Across The Weeping Birch Bed

On another warm yet mostly dull day

Jackie continued planting, including various pots, and mending the bed into which I fell beside the Heligan Path two days ago. She had been most concerned about the foxglove which, after she had extricated it from beneath my shoulder only lost a couple of leaves. I can now see that the shrub into which I took a dive was probably the still standing euphorbia.

I made a start on reviving the footpath through the Weeping Birch Bed. This involved lifting stones in order to remove the unwanted alliums from beneath them and removing others from the edges. These beasts even attach their babies to daffodil bulbs from which they had to be extricated. My chair was not stable enough for this task, so after a while I used the long fork standing up, and bent when necessary. I was able to take respite by leaning on the implement, but could not crouch enough to replace the narcissi. Either I’ll have another go tomorrow or the Head Gardener will need to step in.

Aquilegias, such as those seen in the bottom right of the Gazebo Path, and the Rose Garden beds, are ubiquitous. Maybe my next weeding job could be along the Rose Garden paths which look a safer prospect.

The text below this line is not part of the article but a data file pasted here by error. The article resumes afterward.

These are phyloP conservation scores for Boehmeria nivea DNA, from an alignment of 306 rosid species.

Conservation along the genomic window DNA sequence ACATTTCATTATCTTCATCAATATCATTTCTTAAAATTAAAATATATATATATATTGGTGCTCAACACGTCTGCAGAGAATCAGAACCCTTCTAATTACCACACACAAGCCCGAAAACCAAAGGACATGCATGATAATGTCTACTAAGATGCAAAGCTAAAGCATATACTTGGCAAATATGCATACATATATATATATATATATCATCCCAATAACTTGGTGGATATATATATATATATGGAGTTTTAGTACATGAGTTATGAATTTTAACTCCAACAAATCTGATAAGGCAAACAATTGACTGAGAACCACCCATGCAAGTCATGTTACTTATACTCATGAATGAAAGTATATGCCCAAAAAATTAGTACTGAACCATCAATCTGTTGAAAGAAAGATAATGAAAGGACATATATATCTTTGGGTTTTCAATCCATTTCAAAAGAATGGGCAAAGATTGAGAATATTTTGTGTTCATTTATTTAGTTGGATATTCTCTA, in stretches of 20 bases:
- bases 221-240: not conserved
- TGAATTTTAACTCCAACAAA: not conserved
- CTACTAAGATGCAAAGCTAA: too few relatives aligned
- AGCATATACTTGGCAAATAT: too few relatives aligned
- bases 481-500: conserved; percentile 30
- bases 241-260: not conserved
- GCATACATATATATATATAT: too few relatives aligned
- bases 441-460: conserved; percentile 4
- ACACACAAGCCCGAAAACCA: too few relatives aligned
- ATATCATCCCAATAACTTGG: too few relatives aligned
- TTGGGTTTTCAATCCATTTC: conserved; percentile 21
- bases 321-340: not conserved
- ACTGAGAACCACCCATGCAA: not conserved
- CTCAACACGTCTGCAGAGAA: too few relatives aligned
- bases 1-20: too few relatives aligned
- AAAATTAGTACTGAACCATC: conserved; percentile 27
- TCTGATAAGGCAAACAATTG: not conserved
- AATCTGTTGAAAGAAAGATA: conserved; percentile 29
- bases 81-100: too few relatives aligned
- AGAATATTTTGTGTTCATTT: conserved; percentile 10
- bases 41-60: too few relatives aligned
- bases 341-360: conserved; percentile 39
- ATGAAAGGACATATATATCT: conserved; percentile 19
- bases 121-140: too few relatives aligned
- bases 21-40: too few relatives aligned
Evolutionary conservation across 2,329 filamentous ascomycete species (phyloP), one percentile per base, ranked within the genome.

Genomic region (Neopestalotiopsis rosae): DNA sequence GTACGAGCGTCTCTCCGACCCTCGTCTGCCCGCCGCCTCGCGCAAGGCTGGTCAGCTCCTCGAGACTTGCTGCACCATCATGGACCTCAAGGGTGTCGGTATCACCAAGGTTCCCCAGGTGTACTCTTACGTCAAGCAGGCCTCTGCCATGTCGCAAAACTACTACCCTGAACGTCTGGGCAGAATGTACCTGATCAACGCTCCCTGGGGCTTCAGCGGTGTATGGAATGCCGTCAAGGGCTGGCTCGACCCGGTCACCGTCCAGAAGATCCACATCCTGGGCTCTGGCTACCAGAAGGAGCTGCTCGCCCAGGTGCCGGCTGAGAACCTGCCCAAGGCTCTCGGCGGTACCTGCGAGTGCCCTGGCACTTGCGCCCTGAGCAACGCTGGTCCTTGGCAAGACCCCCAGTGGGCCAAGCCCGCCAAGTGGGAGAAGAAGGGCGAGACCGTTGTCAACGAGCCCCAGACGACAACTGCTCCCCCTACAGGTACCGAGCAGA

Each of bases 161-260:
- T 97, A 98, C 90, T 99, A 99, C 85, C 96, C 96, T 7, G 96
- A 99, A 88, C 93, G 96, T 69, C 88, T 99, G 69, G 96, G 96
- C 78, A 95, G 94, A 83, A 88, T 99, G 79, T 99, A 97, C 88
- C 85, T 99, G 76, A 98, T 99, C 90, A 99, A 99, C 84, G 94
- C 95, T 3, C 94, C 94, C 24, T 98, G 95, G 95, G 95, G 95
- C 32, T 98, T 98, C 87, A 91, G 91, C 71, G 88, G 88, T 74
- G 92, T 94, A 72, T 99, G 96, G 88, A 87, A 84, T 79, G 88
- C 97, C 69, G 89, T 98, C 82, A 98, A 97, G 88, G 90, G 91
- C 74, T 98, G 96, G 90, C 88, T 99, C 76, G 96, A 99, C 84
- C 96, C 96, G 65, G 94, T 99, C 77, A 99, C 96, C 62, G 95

Various shrubs, like viburnums, and rhododendrons, are spreading for summer at last.

Clematises such as the blue Daniel Deronda and the white Marie Boisselot are now flowering, and Dr Ruppel buds are raring to go.

Other climbers, for example, the blue solanums and rose Arthur Bell are on their way.

The rose scales the arch beside the Dragon Bed which houses these peonies.

This is the view from the Rose Garden, past Florence, and across the lawn towards North Breeze;

and these are, in turn, from the pieris overlooking the Nottingham Castle Bench facing the Brick Path diagonally opposite the West Bed.

This evening we dined on Jackie’s most flavoursome sausage casserole; creamy mashed potatoes; exceptionally tasty carrots from Tesco; firm cauliflower; and tender runner beans, with which she drank Hoegaarden and I drank Mendoza Malbec 2019.